Catholic Charities and Gulf Oil Disaster


KIM LAWTON, host: Repercussions from the Gulf Coast oil spill dominated the news again this week. President Obama pushed BP to do a better job of resolving the crisis and taking responsibility for the damages. Meanwhile, religious groups have been holding a series of prayer vigils across the country. Participants are praying for an end to the environmental disaster. They are also offering prayers for those who have been most severely affected. The crisis has taken a devastating toll on people involved directly and indirectly in the fishing industry. Several faith-based groups have been mobilizing to provide assistance. Joining me now is Margaret Dubuisson of Catholic Charities of the Archdiocese of New Orleans. Margaret, thanks for being here. Tell us a little about the needs you’re serving right now.

MARGARET DUBUISSON (Catholic Charities of the Archdiocese of New Orleans): Well, Kim, we have five centers set up in the fishing villages in the archdiocese of New Orleans. We’ve seen about 8,000 people so far, fishermen and their families who’ve come in just looking for help, looking for support, looking for financial assistance in some way. The BP claims process is a little cumbersome, and it is going to take some time. So Catholic Charities has been able to provide direct assistance and food much more quickly and put that in the hands of the fishermen through these five emergency relief centers.

LAWTON: What about the emotional needs, the spiritual needs? I imagine that those are very difficult as well.

DUBUISSON: Kim, it is. We have seen about 8,000 people in our five centers, as I said. Many of those people are receiving mental health assessments, where we ask very careful questions to see how they’re feeling and how they’re processing all of this. You may have heard this before, but this is much more than a loss of income for this particular group. This is loss of a way of life and a culture, and people are very fearful, very anxious, because no one knows how long this is going to go on, and the news just seems to get increasingly worse about it. So these fishermen and their families who for generations have made their living as fishermen, as a very independent group, they’re having a lot of difficulty dealing with the anxiety and uncertainty of the oil spill situation.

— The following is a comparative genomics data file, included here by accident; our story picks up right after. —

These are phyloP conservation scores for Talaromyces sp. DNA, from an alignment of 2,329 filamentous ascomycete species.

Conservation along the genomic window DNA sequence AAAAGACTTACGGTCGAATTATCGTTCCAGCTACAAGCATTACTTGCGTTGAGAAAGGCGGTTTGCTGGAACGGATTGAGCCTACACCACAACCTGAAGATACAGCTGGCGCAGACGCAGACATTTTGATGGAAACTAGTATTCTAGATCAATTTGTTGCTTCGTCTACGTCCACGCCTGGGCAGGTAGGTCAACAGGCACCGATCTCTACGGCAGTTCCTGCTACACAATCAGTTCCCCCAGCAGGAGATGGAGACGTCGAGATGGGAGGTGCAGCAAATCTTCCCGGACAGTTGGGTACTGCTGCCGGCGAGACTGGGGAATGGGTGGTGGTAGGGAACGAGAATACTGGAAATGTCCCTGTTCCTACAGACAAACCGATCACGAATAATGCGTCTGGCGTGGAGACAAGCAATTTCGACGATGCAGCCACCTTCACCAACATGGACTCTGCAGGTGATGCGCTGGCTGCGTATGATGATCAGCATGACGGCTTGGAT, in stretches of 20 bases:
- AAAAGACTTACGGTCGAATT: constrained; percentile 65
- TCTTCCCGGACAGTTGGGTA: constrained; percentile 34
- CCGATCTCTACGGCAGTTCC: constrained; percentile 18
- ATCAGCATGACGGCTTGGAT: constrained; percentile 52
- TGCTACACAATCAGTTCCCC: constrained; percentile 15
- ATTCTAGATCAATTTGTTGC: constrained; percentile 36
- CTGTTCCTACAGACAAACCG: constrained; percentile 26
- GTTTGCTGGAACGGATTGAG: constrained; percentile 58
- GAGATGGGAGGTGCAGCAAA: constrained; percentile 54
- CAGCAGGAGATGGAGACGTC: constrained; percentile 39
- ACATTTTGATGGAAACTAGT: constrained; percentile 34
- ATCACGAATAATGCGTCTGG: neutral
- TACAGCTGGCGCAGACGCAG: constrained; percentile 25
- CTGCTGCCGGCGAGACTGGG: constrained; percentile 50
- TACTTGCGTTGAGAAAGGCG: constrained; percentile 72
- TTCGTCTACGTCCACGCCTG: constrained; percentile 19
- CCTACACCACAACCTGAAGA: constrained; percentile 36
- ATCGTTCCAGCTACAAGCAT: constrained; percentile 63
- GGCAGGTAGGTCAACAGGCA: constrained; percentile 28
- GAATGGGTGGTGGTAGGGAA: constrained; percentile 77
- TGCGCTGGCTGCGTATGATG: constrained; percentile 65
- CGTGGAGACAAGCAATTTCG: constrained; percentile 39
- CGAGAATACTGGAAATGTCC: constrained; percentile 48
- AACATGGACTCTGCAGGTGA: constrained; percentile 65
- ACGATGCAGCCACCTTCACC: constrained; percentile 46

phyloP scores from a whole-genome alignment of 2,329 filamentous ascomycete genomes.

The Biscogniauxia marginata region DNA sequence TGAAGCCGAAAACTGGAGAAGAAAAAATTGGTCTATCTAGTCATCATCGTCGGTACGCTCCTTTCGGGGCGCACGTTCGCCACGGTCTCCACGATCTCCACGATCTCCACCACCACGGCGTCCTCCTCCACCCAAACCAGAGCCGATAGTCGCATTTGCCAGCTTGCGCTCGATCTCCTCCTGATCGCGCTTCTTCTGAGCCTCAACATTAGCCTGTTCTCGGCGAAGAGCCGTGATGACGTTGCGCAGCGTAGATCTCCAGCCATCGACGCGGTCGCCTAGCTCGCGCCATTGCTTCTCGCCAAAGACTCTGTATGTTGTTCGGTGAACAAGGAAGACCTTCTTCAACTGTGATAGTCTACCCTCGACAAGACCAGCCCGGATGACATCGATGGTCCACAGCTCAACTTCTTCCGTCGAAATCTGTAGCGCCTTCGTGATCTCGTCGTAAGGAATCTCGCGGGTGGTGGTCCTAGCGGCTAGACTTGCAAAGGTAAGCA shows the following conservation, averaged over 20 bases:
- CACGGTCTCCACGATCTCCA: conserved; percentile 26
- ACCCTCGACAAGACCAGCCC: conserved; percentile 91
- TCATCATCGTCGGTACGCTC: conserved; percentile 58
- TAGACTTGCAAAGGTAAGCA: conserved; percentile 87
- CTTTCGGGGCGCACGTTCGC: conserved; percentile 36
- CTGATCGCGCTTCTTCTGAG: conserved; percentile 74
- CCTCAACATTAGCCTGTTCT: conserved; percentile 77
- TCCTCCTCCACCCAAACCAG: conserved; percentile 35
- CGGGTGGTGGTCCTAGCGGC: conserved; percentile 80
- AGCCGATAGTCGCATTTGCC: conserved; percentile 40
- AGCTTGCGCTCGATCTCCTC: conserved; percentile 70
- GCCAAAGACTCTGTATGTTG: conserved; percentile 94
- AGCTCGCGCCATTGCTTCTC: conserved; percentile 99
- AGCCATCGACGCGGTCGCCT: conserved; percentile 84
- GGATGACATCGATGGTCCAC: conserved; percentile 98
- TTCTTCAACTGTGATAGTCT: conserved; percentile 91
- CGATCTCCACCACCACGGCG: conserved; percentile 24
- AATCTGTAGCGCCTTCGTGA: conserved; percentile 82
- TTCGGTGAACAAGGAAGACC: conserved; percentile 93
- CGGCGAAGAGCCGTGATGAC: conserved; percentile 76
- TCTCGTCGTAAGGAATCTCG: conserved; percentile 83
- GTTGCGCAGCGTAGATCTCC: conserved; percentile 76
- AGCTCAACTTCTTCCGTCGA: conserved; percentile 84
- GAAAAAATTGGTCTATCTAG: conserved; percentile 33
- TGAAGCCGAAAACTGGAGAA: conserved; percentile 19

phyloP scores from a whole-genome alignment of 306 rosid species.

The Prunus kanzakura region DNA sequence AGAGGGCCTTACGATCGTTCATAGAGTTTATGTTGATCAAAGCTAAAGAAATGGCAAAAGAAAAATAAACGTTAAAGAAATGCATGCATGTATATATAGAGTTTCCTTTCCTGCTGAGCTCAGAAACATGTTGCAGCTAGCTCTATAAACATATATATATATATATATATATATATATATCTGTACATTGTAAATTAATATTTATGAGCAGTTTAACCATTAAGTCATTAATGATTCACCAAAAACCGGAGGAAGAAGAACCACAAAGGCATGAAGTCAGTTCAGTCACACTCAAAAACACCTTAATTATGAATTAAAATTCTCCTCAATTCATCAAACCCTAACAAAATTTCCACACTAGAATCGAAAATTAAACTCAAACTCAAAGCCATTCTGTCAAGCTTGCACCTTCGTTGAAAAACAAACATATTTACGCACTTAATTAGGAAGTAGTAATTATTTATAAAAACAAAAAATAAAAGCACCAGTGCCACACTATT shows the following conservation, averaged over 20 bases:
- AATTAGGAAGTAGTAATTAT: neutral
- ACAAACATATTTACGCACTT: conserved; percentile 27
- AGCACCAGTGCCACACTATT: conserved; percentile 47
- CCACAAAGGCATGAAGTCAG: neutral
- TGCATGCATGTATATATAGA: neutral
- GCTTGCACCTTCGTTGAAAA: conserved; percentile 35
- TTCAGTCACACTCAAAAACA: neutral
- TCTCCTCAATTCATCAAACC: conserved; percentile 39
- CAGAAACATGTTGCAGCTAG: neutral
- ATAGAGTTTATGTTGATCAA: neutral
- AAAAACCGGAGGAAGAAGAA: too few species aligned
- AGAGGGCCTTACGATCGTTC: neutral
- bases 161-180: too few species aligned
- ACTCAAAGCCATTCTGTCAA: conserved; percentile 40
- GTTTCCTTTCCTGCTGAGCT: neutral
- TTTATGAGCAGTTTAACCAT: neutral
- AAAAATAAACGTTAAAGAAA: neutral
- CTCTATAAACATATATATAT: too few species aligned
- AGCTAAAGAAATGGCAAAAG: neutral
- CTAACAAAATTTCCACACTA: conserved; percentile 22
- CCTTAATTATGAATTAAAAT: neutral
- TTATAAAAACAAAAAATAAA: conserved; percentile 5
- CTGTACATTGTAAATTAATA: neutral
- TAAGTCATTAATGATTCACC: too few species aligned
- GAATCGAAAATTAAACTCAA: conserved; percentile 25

LAWTON: And what about for the broader community? Obviously, these people are directly—their livelihoods have been directly affected, but the greater area down there along the Gulf Coast, you all are still getting over Hurricane Katrina.

DUBUISSON: It’s been almost five years since Katrina and, yes, we are still definitely in the recovery period of that. So this was, this was an especially difficult blow at this time coming up on this five-year anniversary, when a lot of people felt like we were just beginning to get our heads above water, so to speak and, you know, making real progress toward the recovery, and then this oil spill comes. It’s almost like Katrina all over again and especially for the families of these fishermen, many of whom lost boats and homes in Hurricane Katrina and then in Gustav and Ike a year later. This has been, you know, a particularly difficult blow, a very, very anxiety-producing situation.

LAWTON: The churches down there are often the center for so much of the community. Do they have the resources they need to really deal with this crisis?

DUBUISSON: Well, we’re making the resources available, we’re gonna find the resources. We are reaching out to people who would like to help us in that, and anyone who would like to help can visit our website, which is, and we have a secure website, and we’re set up to take donations there. But Catholic Charities and the archdiocese of New Orleans have been on the ground in these affected communities virtually since the beginning, like the archbishop went out the weekend that the spill occurred and met with parish leaders to find out, what do you all need us to do? He then gave Catholic Charities the green light to provide whatever services were necessary, and we’ve been doing that now for I think it’s fifty some odd days now since the spill first began, and we’ve been providing services to the fishermen ever since, and we will continue to provide services until it’s all over, and we’ll find the resources that we need to do that.

LAWTON: All right. Margaret, thank you very much.

DUBUISSON: Thank you, Kim.